This realization does not make it any easier to be lied to. It does not lend clarity about what to do when you’re not sure which parts of a story you can believe. You wish you could be like your momma—you wish you could go back and love from the start, teaching them to trust, asking them, “Can you look me in the eye and say that?” But you can’t, because time hasn’t healed the wounds of history, and you can’t either.
You begin to realize that it must feel awful to be Ronnie. You imagine, for a moment, the fears that must have stirred in Ronnie’s soul when he peeked through the blinds of that empty shotgun house and saw your white face, out of place in his neighborhood. You realize that you were the one who came knocking, Ronnie the one who trusted Rev. Hayes enough to open the door, grab his few belongings, get into your car, be your guest.
After you’ve been at this for awhile, people will sometimes ask whether you’re afraid. Eventually you realize that it’s people like Ronnie who have every reason to be afraid. It is the stranger who offers you his trust when he comes knocking at the door. And you have the chance to open it, welcoming someone who you know will change you.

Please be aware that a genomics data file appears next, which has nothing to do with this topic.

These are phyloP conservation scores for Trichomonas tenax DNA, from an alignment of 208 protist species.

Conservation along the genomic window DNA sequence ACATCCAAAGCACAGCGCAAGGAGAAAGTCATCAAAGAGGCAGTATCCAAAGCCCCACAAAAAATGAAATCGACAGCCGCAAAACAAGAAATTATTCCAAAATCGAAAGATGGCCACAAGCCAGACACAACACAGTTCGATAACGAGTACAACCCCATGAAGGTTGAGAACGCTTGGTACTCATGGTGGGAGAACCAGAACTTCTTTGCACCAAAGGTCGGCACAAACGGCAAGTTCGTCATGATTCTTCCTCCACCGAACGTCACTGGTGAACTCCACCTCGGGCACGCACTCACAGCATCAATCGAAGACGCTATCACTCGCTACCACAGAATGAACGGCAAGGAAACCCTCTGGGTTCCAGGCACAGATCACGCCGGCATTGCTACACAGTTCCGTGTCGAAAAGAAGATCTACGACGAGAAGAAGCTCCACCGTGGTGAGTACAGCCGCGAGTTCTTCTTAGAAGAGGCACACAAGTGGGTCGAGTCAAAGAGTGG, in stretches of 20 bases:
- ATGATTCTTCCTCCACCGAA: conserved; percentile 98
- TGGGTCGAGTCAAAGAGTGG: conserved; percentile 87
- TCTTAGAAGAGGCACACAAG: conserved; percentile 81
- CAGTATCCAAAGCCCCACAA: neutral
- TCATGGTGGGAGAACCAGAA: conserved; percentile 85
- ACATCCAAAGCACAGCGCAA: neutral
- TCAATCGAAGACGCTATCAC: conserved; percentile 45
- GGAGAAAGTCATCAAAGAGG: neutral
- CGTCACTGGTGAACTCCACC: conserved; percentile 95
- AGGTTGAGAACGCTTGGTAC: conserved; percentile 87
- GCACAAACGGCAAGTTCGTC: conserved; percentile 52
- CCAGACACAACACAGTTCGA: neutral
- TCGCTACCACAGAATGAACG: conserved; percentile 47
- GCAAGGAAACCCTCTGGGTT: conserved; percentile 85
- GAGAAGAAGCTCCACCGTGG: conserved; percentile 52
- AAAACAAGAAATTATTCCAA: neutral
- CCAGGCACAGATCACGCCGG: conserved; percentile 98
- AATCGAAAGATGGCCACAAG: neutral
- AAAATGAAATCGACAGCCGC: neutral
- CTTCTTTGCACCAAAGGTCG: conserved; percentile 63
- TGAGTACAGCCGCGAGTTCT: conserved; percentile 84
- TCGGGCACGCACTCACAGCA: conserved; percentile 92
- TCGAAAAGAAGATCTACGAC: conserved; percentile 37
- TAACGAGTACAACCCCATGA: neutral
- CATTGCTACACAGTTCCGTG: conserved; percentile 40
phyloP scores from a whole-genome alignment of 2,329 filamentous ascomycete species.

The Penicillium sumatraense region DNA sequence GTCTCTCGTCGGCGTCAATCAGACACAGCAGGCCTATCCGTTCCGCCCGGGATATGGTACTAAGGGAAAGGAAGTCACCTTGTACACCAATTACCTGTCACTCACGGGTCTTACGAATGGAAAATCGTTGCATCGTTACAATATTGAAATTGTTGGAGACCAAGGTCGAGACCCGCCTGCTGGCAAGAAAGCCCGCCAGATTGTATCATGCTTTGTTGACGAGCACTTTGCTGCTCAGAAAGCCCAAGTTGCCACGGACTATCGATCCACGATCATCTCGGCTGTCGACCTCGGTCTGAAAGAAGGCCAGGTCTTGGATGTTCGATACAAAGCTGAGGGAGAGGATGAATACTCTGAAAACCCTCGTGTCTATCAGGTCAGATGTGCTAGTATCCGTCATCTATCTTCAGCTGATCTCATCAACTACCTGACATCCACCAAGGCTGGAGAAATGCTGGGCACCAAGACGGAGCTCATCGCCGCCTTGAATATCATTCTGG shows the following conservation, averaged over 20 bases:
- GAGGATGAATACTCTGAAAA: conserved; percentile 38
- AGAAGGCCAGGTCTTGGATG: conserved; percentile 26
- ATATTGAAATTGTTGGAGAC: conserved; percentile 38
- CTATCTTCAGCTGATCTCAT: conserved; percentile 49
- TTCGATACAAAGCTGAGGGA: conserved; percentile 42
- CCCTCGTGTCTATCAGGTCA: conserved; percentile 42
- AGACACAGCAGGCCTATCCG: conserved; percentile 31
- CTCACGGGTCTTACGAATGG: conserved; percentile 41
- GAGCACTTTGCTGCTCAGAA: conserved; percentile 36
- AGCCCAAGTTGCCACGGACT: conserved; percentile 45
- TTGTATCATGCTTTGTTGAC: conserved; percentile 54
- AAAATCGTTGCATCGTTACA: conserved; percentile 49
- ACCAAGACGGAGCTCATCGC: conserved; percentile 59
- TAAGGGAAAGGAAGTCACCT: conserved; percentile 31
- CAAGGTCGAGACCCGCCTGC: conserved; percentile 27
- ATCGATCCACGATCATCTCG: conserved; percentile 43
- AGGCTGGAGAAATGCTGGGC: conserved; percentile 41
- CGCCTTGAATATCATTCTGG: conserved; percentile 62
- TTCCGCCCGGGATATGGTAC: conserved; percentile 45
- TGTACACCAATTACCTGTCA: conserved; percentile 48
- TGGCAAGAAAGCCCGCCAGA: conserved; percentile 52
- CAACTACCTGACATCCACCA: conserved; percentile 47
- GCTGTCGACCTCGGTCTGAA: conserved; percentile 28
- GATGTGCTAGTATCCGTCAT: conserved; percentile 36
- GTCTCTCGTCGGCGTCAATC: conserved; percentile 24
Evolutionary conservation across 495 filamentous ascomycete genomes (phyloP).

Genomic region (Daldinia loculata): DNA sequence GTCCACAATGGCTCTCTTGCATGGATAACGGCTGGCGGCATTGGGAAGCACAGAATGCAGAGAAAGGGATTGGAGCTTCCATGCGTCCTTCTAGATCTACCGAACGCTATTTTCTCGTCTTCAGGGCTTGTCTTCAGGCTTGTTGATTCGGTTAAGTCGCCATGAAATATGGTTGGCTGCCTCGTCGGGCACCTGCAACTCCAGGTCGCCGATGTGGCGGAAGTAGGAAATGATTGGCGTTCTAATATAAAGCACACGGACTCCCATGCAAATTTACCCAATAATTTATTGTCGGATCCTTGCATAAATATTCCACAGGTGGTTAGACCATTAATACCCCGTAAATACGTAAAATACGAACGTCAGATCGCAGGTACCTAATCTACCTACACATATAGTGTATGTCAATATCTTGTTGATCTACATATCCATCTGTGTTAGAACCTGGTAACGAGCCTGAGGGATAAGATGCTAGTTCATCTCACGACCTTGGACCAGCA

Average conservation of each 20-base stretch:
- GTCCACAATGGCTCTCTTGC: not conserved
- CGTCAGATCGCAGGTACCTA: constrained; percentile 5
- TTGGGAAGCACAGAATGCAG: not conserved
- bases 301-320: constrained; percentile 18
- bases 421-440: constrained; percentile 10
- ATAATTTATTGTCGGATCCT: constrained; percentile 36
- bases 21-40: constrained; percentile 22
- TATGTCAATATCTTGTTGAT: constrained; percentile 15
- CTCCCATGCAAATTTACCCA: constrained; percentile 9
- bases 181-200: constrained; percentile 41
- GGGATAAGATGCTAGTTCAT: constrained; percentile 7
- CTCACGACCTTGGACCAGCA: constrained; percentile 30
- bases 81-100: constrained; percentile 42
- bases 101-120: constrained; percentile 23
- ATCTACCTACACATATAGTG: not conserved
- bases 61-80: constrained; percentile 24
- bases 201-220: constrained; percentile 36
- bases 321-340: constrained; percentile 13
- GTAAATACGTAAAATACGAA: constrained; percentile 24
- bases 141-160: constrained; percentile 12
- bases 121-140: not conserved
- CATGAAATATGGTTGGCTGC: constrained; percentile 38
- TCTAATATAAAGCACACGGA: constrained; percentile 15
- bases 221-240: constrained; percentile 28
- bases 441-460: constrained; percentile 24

When we meet Gary he is 17, his uniform the baggy jeans and long white tee that all the guys on the corner wear. His is another face in the crowd of those who glare when we pass by. All they know is that we’re not customers and our skin is white. Between us stands a wall of misunderstanding, suspicion and fear.
His brother, Ant, is in the Walltown Neighborhood Ministries summer camp. When we learn that it’s Ant’s 16th birthday we invite him to come by that evening after work. I run to get a tub of the chocolate ice cream Ant likes. Ant is at the house and Gary is with him. Ant has vouched for us. He’s told Gary, “Listen, they’re all right.” Gary has walked through our door not because he trusts us but because he trusts his brother.
Later that summer Ant comes to our house to recover from an appendectomy and ends up staying until he’s completed four years of college and has a full-time job. Through Ant we learn that his father killed the boys’ mother and dumped her body in a field. We hear about abusive foster families and about orphanages where Gary fought to protect Ant from other kids. Gary seems cursed to wander the earth. He has learned to be a fighter, his defenses always up.
Sometimes Gary comes to a dinner that we serve for any neighbors who want to stop by. He doesn’t talk much, but we start to get to know him on his terms—the foods he likes, his peculiar sense of humor. We make pineapple upside-down cake for his birthday because it’s his favorite. He smiles a sneaky smile and says, “That’s almost good.”